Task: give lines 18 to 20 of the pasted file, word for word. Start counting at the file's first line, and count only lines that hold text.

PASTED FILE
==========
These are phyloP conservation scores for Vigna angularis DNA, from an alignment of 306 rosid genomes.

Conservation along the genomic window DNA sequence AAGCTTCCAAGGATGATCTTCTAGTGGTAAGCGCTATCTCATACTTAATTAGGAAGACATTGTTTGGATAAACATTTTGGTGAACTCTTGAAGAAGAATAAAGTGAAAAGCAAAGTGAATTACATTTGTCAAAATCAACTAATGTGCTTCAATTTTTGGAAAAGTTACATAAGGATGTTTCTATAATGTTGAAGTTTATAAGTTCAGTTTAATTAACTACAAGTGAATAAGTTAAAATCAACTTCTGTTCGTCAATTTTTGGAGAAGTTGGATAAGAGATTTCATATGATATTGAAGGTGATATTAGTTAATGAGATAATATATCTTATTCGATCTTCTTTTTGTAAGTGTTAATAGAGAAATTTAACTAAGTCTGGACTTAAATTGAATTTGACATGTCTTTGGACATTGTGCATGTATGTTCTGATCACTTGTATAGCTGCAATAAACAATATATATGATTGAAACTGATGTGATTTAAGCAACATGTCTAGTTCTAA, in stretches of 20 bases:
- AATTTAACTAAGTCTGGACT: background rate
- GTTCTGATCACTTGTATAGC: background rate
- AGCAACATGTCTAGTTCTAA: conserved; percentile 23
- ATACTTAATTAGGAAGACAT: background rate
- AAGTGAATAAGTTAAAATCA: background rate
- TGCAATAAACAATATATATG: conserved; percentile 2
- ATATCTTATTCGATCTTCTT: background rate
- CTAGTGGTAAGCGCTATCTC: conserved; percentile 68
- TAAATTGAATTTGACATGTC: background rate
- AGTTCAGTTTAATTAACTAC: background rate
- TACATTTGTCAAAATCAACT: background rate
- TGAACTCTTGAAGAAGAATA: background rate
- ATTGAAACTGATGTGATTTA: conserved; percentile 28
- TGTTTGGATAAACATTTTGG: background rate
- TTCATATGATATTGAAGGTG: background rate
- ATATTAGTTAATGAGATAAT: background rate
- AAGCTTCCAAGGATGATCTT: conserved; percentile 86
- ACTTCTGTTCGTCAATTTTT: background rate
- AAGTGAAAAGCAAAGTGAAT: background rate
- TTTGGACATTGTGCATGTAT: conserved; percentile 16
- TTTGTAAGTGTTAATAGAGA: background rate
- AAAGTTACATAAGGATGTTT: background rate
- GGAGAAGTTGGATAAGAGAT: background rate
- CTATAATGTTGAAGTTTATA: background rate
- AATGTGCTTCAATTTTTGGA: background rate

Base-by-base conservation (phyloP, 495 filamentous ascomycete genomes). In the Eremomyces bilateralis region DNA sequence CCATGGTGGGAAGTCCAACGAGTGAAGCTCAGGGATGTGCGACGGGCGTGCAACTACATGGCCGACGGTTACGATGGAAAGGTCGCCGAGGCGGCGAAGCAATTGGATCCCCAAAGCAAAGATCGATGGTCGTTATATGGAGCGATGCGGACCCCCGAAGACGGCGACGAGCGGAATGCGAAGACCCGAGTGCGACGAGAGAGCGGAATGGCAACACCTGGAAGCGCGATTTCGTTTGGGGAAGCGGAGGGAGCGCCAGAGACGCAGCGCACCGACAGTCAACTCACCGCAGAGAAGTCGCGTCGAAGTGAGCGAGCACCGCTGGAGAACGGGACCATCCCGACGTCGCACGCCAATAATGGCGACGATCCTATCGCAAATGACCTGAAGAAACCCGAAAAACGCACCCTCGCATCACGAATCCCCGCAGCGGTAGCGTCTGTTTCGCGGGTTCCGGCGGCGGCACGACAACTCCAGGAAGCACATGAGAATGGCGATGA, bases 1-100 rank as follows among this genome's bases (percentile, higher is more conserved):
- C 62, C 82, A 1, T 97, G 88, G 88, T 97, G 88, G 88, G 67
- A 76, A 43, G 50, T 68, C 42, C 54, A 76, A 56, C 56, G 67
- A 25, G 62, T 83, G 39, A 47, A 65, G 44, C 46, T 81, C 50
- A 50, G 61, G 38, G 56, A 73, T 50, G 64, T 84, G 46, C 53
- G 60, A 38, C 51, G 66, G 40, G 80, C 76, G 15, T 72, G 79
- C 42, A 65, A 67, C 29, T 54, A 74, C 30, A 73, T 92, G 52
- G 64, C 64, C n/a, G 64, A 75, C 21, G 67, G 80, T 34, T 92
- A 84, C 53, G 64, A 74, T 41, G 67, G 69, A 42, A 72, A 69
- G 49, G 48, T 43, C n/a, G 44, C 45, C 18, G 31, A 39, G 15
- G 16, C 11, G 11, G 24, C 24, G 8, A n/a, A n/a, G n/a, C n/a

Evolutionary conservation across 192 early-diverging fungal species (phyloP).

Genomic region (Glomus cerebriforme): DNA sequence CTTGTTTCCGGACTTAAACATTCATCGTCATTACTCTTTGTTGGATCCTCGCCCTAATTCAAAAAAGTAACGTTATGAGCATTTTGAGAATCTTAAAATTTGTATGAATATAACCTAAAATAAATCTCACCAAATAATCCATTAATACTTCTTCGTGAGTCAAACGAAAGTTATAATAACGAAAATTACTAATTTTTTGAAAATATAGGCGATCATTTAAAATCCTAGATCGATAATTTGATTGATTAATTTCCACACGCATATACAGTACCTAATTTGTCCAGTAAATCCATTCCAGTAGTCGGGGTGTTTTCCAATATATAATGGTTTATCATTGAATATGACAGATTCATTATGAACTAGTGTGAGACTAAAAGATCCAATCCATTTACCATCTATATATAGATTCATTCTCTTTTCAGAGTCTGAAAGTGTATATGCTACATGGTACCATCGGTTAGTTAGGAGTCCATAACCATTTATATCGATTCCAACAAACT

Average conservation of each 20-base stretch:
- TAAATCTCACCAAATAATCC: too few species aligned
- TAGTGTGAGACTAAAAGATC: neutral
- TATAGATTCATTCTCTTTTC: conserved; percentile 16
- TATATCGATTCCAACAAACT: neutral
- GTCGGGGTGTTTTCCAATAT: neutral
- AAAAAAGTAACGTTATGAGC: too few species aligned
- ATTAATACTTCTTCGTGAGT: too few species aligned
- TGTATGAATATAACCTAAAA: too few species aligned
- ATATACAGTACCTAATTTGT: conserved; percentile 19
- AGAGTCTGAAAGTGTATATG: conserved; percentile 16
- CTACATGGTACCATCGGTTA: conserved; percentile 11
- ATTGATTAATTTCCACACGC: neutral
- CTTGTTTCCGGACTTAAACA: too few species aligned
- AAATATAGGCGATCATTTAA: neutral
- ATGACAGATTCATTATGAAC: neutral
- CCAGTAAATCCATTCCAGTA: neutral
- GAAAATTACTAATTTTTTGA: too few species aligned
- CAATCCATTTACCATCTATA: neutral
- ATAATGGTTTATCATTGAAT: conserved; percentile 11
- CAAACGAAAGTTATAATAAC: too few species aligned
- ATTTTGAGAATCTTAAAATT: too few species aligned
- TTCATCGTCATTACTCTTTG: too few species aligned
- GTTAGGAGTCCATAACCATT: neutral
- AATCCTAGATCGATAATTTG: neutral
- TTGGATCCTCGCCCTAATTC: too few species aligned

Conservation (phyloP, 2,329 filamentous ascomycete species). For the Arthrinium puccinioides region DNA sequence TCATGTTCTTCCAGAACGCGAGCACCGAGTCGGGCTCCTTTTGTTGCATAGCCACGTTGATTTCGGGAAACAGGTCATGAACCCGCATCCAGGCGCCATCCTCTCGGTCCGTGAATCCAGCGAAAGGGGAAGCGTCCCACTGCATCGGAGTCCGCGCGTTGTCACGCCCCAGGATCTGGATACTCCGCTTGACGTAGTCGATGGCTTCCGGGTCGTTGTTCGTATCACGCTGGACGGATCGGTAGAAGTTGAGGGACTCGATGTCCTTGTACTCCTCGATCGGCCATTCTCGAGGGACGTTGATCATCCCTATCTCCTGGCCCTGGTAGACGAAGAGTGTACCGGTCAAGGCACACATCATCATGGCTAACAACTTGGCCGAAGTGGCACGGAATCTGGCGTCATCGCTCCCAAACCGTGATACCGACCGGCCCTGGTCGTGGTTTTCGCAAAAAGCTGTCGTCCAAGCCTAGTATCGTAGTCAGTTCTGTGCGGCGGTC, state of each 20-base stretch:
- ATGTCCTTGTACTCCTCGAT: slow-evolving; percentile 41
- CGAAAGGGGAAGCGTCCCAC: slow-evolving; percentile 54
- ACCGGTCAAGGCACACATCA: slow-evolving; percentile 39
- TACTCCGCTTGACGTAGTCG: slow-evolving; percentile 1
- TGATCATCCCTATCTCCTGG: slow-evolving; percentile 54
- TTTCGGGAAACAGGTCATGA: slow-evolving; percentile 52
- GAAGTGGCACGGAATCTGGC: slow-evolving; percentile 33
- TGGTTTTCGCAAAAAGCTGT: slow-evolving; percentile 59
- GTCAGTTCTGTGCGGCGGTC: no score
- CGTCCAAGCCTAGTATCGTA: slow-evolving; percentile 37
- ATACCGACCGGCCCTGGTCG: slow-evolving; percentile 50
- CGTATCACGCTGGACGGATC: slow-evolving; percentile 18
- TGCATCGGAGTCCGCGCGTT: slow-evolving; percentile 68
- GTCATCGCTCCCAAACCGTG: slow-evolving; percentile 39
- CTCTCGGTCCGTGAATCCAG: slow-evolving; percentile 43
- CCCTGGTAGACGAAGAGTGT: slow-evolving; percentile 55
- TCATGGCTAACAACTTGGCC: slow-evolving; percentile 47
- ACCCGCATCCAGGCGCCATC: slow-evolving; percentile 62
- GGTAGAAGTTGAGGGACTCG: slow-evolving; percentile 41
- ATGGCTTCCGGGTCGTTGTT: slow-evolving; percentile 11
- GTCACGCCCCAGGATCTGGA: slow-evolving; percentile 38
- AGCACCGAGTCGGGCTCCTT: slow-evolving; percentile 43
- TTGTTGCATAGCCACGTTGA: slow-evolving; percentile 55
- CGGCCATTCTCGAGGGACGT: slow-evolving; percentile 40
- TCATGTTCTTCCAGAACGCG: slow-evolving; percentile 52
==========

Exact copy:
- ATATTAGTTAATGAGATAAT: background rate
- AAGCTTCCAAGGATGATCTT: conserved; percentile 86
- ACTTCTGTTCGTCAATTTTT: background rate